By Jeff Meyer Last updated
Shot by photographer Alfred Zhao as a side project to his professional photography, this stunning shot comprises 12,000 images, which took him three months to stitch into a 1.09TB file. Post-processing and uploading took yet another three months to complete. The image was taken from the roof of the 18-floor Chinese Academy of Science, which affords views of famous high-rises such as Jin Mao Tower, Shanghai World Financial Center and Shanghai Pearl Tower.
Jeffery Martin, founder of the Gigapixel photography haven, 360cities.net, shot tis stunningly detailed, 600,000-pixel-wide panorama from the roof of the lower observation deck on the Tokyo Tower. This 360-degree, 150-gigapixel photo combines 10,000 individual frames, taken with a Canon EOS 7D and 400mm f/5.6 lens. Martin then spent three months stitching the frames together into a final image that would, if printed, stretch 328 feet long and stand 124 feet tall.
Heinz Beutler's stunning view of the Alps was shot with a 6-megapixel Casio Exilim Pro EX-F1, a hybrid camera launched in 2008 that shoots raw stills as well as high-definition video. When most people think Casio they hear '80s synth sound effects from the keyboards they had as children, but Casio has quietly been making a name for itself in the imaging market with cameras like the EX-F1.
One Million Bones
Last year, 1 million handmade 'bones' crafted by children and artists from around the world were laid on the National Mall in Washington DC, stretching from the Capitol building all the way to the Washington Monument as a protest against mass atrocities in places like South Sudan. Photographer Jon Brack was on hand to capture all 1,018,260 bones in this haunting gigapixel panorama.
London in 320 Gigapixels
Comprising 48,000 individual frames, this 320-gigapixel photo offers 20-mile views of London that only birds and planes have seen before. Shot over three months from the 29th floor of the BT Tower, this amazing image broke the record of all gigapixel photos before it to become the largest photo ever made, when it was unveiled a year ago.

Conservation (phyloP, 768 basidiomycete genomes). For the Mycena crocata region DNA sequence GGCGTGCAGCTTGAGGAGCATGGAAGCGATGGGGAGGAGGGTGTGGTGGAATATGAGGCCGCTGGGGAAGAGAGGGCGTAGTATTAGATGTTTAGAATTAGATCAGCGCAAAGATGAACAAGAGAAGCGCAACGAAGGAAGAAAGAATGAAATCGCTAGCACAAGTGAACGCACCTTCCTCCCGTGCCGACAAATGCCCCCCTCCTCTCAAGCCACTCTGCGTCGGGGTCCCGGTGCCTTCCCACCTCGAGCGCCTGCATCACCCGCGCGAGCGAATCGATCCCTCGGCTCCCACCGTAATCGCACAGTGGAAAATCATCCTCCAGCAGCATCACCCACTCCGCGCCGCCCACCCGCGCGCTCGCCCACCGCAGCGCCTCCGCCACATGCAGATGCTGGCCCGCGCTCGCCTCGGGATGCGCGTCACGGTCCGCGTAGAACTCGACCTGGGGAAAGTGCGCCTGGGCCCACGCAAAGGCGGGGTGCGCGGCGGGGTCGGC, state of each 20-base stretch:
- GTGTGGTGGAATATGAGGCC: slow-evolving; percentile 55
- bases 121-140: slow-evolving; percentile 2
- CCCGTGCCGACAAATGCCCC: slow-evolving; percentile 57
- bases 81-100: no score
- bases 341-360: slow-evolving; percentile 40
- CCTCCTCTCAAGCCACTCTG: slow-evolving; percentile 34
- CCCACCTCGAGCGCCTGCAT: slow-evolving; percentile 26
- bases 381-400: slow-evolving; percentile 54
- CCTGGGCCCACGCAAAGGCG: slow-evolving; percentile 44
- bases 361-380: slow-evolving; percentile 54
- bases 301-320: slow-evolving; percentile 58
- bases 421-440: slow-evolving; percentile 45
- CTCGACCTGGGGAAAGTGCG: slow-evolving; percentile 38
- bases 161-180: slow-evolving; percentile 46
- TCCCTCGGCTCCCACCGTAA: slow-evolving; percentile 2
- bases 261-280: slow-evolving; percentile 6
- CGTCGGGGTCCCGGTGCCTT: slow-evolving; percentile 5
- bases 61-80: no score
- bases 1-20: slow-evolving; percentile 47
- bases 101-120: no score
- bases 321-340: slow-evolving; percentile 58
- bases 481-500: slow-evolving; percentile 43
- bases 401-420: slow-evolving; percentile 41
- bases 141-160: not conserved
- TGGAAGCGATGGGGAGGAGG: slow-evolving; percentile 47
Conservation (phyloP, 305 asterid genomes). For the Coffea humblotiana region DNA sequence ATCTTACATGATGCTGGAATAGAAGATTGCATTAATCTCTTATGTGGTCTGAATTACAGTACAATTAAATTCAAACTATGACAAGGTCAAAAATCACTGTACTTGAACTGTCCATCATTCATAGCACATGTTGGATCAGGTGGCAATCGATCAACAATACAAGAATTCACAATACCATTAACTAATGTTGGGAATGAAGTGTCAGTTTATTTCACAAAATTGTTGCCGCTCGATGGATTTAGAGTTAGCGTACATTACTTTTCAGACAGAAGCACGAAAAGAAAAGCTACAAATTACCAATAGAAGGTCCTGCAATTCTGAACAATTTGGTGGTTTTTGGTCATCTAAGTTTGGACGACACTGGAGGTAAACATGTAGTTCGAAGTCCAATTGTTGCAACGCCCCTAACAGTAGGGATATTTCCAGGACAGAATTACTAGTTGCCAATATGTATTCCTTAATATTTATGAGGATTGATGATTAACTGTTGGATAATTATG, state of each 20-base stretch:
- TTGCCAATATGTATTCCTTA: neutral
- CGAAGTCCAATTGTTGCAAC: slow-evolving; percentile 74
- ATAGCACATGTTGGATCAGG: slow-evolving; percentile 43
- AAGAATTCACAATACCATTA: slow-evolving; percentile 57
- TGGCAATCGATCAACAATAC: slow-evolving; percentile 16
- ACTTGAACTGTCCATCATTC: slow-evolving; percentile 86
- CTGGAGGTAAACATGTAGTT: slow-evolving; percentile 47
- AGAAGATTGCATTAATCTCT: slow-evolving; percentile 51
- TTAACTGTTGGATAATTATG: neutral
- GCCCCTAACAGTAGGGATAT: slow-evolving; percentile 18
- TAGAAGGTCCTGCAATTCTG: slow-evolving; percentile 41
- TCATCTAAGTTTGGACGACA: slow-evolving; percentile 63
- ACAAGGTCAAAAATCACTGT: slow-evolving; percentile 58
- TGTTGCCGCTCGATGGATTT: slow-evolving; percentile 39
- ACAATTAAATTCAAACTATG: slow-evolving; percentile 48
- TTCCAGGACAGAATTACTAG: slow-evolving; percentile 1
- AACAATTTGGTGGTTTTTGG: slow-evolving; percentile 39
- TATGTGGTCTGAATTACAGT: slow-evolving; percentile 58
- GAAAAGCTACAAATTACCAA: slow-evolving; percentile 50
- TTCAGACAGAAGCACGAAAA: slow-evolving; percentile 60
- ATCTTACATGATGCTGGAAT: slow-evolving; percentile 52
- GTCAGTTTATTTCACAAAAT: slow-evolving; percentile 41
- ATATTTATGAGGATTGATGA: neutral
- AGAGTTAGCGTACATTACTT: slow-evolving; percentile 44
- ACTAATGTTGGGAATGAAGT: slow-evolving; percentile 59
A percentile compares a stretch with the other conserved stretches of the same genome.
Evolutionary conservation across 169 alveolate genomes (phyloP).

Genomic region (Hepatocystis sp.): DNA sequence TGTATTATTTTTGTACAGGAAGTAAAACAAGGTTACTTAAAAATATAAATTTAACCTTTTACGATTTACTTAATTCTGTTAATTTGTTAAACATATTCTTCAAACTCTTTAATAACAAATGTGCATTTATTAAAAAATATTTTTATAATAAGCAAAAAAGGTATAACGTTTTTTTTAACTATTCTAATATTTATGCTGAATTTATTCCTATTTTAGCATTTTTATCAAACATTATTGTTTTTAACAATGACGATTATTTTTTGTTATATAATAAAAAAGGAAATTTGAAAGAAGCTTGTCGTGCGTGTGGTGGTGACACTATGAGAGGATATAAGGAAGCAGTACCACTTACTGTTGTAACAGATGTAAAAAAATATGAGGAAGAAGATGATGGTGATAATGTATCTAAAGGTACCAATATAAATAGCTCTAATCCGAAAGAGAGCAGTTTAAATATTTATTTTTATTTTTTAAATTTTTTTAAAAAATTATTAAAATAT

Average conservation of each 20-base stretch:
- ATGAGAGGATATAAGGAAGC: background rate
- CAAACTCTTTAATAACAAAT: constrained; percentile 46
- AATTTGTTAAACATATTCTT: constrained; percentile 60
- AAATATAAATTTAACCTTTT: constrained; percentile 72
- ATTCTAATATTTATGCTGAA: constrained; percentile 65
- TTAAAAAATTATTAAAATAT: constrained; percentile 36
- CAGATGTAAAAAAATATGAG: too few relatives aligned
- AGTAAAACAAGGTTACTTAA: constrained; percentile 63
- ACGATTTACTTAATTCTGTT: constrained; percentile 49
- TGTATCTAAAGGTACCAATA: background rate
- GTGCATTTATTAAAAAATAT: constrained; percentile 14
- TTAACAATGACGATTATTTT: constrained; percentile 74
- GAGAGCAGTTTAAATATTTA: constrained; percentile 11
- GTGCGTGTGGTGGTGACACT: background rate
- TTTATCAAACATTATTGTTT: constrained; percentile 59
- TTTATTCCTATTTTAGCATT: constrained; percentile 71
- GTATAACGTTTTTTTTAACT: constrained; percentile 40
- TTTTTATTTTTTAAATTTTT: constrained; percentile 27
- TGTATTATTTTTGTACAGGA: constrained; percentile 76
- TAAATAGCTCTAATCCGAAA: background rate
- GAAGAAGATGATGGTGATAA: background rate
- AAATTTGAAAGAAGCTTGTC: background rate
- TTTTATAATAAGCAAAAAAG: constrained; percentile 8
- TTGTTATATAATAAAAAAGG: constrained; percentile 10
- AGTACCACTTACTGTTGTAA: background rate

Uruguayan photographer Fernando da Rosa shot this stunning 2.54-gigapixel photo with his Nikon D80 – a camera long considered past its prime by most photography snobs - and a NIKKOR 500mm lens. Built in 1930 to host the FIFA World Cup, the Estadio Centenario in Parque Batlle, Montevideo, Uruguay, is one of the world's classic stadiums. You'll find endless fun zooming into the fans' faces, and judging by their expressions you can tell which side is winning!
President Barack Obama's inaugural address
One of the first viral gigapixel photos, this intensely detailed image of Obama's swearing-in ceremony made the rounds on the internet well into his second campaign for president. The fun here is zooming into individual faces in the crowd and seeing how people reacted to the historic events
of that day.
Henry Stuart's image, commissioned by the BBC, captured the million people lined up along the streets of central London to celebrate the marriage between Prince William and Kate Middleton. This high-definition, 1.15-gigapixel picture, is a composite of 189 images. The full picture measures 81,471 pixels by 14,154 pixels. The field of view covers 200 degrees.